GSA Annual Meeting in Denver, Colorado, USA - 2016

Paper No. 277-7
Presentation Time: 10:00 AM


MALICK, Geoffrey, Geology, Western Washington University, 516 High Street, Bellingham, WA 98225 and CLARK, Douglas H., Geology, Western Washington Univ, 516 High Street, Bellingham, WA 98225,

Geomorphic mapping based on high-resolution lidar data indicates that the Van Zandt Landslide Complex (VZLC) has multiple cross-cutting debris lobes with long runouts typical of deep-seated catastrophic landslides. Despite recent tragedies like that at the nearby Oso slide (3/22/2014; 43 fatalities), our understanding of the mechanics, timing, and possible triggers of such landslides remains poor, particularly for bedrock slides. To help address this deficiency, we combine detailed geomorphic mapping and dating of the prehistoric lobes of the VZLC with data from a monitoring network of ongoing deformation in the headscarp region to assess possible triggers and future hazards at the site.

Basal AMS 14C dates from sediment cores of three surface ponds on the two youngest debris lobes indicate that both formed during or shortly before ca. 1270-1530 cal. yr B.P. (2-σ). Two additional 14C samples from distal deposits exposed in a stream bank suggest a possible precursor high-mobility slide sometime between ca. 3300-4300 cal. yr B.P. (2-σ). Neither of these two intervals coincide with known paleoseismic events from local shallow-crustal faults or with other dated landslides in the region; both intervals do, however, overlap with known Cascadia megaquakes. A possible basal fluidized layer preserved as a clay-rich horizon may have enhanced the mobility of the largest debris lobe (~105 x 106 m3; H/L= 0.16) and contains several embedded logs from which 14C samples are currently in process to provide further emplacement age constraints.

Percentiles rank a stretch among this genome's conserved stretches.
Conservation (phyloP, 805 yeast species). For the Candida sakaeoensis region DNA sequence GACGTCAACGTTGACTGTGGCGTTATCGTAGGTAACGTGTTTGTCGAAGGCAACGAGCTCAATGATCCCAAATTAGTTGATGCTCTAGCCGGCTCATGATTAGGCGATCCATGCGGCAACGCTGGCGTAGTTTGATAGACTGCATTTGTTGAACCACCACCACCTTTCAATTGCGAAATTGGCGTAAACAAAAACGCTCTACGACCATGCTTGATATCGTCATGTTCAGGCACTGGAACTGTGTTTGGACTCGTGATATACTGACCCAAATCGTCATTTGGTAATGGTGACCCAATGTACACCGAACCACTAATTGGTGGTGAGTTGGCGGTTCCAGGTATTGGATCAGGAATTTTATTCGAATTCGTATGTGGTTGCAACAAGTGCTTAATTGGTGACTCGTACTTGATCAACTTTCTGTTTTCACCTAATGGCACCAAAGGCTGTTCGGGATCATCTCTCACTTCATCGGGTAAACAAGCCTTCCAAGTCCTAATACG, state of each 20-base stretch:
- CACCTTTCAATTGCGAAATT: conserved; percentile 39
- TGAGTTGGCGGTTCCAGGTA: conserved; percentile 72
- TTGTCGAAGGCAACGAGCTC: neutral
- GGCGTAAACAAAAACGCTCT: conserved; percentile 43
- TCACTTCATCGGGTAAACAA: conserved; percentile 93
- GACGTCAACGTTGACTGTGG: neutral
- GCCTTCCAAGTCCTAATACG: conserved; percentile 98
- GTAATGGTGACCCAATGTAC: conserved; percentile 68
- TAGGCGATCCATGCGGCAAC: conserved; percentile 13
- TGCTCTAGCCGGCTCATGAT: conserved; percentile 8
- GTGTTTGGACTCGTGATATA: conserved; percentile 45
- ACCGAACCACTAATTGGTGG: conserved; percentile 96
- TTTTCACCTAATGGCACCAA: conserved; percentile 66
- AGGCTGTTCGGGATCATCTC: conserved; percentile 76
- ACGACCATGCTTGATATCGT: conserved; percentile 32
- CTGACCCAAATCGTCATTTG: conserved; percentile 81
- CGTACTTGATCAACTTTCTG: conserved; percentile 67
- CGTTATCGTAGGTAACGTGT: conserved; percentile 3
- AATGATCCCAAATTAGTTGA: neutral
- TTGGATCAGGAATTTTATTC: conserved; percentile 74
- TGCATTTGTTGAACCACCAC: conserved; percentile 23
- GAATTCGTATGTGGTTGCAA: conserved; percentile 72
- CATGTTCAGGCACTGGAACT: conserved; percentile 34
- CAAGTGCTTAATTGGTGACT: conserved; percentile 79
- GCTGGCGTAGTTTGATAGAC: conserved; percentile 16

Tension fractures in the headscarp region indicate a potential for future large failures in the area. To test the activity of these fractures, we installed wire extensometers in three of the tension gaps; all of them have experienced significant (up to 2.4 cm) of both progressive and episodic displacement since installation in mid-October, 2015. Preliminary results indicate that the strain is dominantly rainfall-driven and that certain precipitation threshold conditions may influence the timing and magnitude of deformation. Four seismographs will test whether this activity produces microseismicity. These results will provide crucial new constraints for hazard assessments of this poorly understood type of catastrophic landslide in the Pacific Northwest.